7. RADIATION EFFECTS ON EPOXY CARBON FIBER COMPOSITE

    SciTech Connect (OSTI)

    Hoffman, E

    2008-05-30

    Carbon fiber-reinforced bisphenol-A epoxy matrix composite was evaluated for gamma radiation resistance. The composite was exposed to total gamma doses of 50, 100, and 200 Mrad. Irradiated and baseline samples were tested for tensile strength, hardness and evaluated using FTIR (Fourier transform infrared) spectroscopy and DSC (differential scanning calorimetry) for structural changes. Scanning electron microscopy was used to evaluate microstructural behavior. Mechanical testing of the composite bars revealed no apparent change in modulus, strain to failure, or fracture strength after exposures. However, testing of only the epoxy matrix revealed changes in hardness, thermal properties, and FTIR results with increasing gamma irradiation. The results suggest the epoxy within the composite can be affected by exposure to gamma irradiation.

  8. Fiber optical assembly for fluorescence spectrometry

    DOE Patents [OSTI]

    Carpenter, II, Robert W.; Rubenstein, Richard; Piltch, Martin; Gray, Perry

    2010-12-07

    A system for analyzing a sample for the presence of an analyte in a sample. The system includes a sample holder for containing the sample; an excitation source, such as a laser, and at least one linear array radially disposed about the sample holder. Radiation from the excitation source is directed to the sample, and the radiation induces fluorescent light in the sample. Each linear array includes a plurality of fused silica optical fibers that receive the fluorescent light and transmits a fluorescent light signal from the first end to an optical end port of the linear array. An end port assembly having a photo-detector is optically coupled to the optical end port. The photo-detector detects the fluorescent light signal and converts the fluorescent light signal into an electrical signal.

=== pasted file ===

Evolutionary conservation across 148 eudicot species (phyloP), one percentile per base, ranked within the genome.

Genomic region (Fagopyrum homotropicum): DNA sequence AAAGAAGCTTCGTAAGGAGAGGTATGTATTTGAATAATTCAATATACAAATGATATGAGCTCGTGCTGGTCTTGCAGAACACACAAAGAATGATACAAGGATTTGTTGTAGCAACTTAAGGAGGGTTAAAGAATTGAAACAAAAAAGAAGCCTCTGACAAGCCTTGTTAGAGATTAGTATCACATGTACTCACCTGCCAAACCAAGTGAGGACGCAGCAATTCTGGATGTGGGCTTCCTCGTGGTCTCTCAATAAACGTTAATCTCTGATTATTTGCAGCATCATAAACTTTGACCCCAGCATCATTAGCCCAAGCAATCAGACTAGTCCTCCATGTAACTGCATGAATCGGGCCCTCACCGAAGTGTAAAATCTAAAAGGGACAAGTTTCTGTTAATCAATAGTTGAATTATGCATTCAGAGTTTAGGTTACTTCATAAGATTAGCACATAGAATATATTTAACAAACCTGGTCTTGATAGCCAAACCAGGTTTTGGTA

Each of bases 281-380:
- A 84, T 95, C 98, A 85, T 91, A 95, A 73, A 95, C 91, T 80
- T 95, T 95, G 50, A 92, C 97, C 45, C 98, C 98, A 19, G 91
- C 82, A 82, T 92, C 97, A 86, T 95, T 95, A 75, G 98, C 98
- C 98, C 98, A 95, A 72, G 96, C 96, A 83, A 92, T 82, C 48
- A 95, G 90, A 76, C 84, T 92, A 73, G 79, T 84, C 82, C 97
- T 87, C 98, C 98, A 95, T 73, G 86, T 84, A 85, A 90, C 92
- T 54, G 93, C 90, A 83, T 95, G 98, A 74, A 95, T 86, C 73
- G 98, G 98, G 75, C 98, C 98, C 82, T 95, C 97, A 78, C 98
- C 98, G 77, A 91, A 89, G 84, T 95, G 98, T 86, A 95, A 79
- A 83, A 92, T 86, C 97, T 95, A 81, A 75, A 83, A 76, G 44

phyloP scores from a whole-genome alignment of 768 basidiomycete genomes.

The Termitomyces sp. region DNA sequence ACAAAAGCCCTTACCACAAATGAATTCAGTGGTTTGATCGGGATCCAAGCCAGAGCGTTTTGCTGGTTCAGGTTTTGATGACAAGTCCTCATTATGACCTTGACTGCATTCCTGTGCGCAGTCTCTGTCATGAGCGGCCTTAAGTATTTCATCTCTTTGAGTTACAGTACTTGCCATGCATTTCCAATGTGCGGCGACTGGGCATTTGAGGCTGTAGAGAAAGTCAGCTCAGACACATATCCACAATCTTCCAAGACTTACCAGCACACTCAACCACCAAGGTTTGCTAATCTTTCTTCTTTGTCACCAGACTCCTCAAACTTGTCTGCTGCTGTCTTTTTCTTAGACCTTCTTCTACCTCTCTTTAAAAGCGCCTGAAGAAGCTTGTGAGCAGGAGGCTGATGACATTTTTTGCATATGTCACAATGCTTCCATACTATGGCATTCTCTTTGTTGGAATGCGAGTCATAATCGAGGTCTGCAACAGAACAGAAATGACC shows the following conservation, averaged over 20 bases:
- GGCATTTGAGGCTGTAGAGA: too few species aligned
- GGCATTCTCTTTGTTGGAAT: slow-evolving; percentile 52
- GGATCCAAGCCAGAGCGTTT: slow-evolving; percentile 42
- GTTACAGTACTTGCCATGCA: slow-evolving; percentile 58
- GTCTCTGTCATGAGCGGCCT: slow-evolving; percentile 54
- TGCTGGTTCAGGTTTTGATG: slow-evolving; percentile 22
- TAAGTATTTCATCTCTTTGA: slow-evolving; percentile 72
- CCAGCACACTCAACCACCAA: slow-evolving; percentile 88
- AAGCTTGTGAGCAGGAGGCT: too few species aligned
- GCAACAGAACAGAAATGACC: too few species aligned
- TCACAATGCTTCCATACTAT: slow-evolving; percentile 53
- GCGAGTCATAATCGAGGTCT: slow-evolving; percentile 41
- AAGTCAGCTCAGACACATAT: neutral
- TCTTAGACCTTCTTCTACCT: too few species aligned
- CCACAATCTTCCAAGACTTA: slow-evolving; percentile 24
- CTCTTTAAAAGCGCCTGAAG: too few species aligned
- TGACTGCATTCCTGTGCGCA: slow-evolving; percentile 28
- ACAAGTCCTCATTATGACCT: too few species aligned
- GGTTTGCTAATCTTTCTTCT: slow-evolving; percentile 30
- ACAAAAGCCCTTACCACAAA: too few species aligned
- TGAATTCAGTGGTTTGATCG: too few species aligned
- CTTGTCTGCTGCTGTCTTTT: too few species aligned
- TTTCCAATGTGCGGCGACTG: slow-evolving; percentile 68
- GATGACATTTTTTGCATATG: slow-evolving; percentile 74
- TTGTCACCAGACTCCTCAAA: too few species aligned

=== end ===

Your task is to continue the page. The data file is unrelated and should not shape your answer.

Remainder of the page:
9. CREEP MODELING FOR INJECTION-MOLDED LONG-FIBER THERMOPLASTICS

    SciTech Connect (OSTI)

    Nguyen, Ba Nghiep; Kunc, Vlastimil; Bapanapalli, Satish K.

    2008-06-30

    This paper proposes a model to predict the creep response of injection-molded long-fiber thermoplastics (LFTs). The model accounts for elastic fibers embedded in a thermoplastic resin that exhibits the nonlinear viscoelastic behavior described by the Schaperys model. It also accounts for fiber length and orientation distributions in the composite formed by the injection-molding process. Fiber length and orientation distributions were measured and used in the analysis that applies the Eshelbys equivalent inclusion method, the Mori-Tanaka assumption (termed as the Eshelby-Mori-Tanaka approach) and the fiber orientation averaging technique to compute the overall strain increment resulting from an overall constant applied stress during a given time increment. The creep model for LFTs has been implemented in the ABAQUS finite element code via user-subroutines and has been validated against the experimental creep data obtained for long-glass-fiber/polypropylene specimens. The effects of fiber orientation and length distributions on the composite creep response are determined and discussed.